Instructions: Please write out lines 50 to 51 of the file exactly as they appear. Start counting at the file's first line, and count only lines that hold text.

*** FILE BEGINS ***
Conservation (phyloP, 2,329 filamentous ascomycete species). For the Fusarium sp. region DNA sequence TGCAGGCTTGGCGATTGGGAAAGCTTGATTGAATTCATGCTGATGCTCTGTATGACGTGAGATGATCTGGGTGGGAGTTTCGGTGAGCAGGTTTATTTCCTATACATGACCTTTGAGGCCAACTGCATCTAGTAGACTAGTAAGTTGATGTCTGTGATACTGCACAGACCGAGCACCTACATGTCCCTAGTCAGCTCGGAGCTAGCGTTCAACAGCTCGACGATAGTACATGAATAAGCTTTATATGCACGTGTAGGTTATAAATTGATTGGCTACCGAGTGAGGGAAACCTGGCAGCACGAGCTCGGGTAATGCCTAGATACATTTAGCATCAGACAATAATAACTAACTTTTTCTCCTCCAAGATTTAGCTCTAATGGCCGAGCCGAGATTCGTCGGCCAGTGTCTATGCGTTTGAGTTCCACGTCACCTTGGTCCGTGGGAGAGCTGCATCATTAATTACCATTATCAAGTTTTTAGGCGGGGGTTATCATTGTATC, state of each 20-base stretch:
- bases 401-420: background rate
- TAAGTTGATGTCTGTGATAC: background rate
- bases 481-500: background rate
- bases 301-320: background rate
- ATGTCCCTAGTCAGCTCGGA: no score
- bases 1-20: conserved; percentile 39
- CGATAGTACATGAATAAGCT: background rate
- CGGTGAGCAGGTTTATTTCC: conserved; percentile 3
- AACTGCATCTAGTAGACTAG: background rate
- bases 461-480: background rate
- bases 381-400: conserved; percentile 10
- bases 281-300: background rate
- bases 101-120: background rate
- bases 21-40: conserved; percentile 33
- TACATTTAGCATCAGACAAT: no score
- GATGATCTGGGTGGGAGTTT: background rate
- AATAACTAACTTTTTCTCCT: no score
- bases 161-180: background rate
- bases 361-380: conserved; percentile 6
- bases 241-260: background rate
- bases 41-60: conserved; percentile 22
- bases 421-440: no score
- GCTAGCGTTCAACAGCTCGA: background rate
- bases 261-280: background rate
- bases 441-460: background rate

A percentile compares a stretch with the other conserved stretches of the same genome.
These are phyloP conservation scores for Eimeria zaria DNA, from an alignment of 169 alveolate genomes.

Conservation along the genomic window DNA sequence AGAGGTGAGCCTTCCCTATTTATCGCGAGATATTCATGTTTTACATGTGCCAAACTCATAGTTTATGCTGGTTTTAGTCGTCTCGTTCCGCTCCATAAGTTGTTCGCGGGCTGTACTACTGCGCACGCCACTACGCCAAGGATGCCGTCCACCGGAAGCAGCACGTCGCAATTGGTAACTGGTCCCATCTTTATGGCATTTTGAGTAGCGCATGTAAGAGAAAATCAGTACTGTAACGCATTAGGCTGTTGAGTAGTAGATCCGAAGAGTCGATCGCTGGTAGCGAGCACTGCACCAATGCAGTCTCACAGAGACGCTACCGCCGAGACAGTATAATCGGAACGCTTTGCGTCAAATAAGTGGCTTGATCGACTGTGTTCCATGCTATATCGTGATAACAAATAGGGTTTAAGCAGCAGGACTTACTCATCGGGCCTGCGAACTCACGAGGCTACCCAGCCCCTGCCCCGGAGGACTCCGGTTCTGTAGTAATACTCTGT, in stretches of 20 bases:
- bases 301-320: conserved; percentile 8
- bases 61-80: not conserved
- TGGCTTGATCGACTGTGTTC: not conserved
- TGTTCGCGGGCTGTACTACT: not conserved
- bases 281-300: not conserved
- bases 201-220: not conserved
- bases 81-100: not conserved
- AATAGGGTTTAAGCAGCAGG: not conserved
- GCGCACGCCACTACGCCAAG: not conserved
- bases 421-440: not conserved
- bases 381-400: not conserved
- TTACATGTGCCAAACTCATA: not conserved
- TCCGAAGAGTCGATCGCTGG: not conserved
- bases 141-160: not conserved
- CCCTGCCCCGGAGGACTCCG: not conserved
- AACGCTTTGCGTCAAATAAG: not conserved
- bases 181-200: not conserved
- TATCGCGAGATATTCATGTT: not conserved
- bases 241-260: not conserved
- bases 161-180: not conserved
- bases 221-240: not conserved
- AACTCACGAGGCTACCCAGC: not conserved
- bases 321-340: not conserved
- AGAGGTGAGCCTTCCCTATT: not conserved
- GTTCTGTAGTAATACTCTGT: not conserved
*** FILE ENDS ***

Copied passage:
- bases 221-240: not conserved
- AACTCACGAGGCTACCCAGC: not conserved